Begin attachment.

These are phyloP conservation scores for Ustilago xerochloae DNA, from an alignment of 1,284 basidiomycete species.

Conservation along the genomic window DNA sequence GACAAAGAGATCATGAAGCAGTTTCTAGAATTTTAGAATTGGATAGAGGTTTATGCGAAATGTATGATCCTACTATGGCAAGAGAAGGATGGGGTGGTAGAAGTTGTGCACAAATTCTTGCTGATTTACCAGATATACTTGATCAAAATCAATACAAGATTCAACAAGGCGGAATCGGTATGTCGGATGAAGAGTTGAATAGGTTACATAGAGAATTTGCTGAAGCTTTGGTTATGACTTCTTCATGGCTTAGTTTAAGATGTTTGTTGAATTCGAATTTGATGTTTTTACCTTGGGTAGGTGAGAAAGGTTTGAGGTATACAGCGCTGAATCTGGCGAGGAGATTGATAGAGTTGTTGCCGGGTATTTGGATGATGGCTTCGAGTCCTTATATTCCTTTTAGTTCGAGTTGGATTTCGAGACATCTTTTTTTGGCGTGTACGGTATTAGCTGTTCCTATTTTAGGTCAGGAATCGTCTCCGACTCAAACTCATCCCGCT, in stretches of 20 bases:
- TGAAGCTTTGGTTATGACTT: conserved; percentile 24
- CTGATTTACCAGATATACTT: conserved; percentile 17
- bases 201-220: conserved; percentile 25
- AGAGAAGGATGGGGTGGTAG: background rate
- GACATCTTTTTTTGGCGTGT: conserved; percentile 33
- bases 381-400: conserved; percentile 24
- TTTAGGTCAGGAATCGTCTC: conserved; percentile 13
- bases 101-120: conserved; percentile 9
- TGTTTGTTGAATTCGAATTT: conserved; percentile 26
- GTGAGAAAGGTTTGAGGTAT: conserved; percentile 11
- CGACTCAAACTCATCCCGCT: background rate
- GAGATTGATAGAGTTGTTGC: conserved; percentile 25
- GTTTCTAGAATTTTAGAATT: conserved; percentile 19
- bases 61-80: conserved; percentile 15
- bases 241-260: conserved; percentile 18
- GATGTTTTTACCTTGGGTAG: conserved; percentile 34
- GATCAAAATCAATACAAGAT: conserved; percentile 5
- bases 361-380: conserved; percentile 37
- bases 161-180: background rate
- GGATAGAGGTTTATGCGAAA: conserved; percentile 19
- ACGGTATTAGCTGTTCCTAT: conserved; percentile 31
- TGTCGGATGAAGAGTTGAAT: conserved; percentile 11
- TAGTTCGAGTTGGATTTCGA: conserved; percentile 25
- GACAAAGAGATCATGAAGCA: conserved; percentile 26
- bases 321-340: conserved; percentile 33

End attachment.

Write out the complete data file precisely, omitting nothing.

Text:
These are phyloP conservation scores for Ustilago xerochloae DNA, from an alignment of 1,284 basidiomycete species.

Conservation along the genomic window DNA sequence GACAAAGAGATCATGAAGCAGTTTCTAGAATTTTAGAATTGGATAGAGGTTTATGCGAAATGTATGATCCTACTATGGCAAGAGAAGGATGGGGTGGTAGAAGTTGTGCACAAATTCTTGCTGATTTACCAGATATACTTGATCAAAATCAATACAAGATTCAACAAGGCGGAATCGGTATGTCGGATGAAGAGTTGAATAGGTTACATAGAGAATTTGCTGAAGCTTTGGTTATGACTTCTTCATGGCTTAGTTTAAGATGTTTGTTGAATTCGAATTTGATGTTTTTACCTTGGGTAGGTGAGAAAGGTTTGAGGTATACAGCGCTGAATCTGGCGAGGAGATTGATAGAGTTGTTGCCGGGTATTTGGATGATGGCTTCGAGTCCTTATATTCCTTTTAGTTCGAGTTGGATTTCGAGACATCTTTTTTTGGCGTGTACGGTATTAGCTGTTCCTATTTTAGGTCAGGAATCGTCTCCGACTCAAACTCATCCCGCT, in stretches of 20 bases:
- TGAAGCTTTGGTTATGACTT: conserved; percentile 24
- CTGATTTACCAGATATACTT: conserved; percentile 17
- bases 201-220: conserved; percentile 25
- AGAGAAGGATGGGGTGGTAG: background rate
- GACATCTTTTTTTGGCGTGT: conserved; percentile 33
- bases 381-400: conserved; percentile 24
- TTTAGGTCAGGAATCGTCTC: conserved; percentile 13
- bases 101-120: conserved; percentile 9
- TGTTTGTTGAATTCGAATTT: conserved; percentile 26
- GTGAGAAAGGTTTGAGGTAT: conserved; percentile 11
- CGACTCAAACTCATCCCGCT: background rate
- GAGATTGATAGAGTTGTTGC: conserved; percentile 25
- GTTTCTAGAATTTTAGAATT: conserved; percentile 19
- bases 61-80: conserved; percentile 15
- bases 241-260: conserved; percentile 18
- GATGTTTTTACCTTGGGTAG: conserved; percentile 34
- GATCAAAATCAATACAAGAT: conserved; percentile 5
- bases 361-380: conserved; percentile 37
- bases 161-180: background rate
- GGATAGAGGTTTATGCGAAA: conserved; percentile 19
- ACGGTATTAGCTGTTCCTAT: conserved; percentile 31
- TGTCGGATGAAGAGTTGAAT: conserved; percentile 11
- TAGTTCGAGTTGGATTTCGA: conserved; percentile 25
- GACAAAGAGATCATGAAGCA: conserved; percentile 26
- bases 321-340: conserved; percentile 33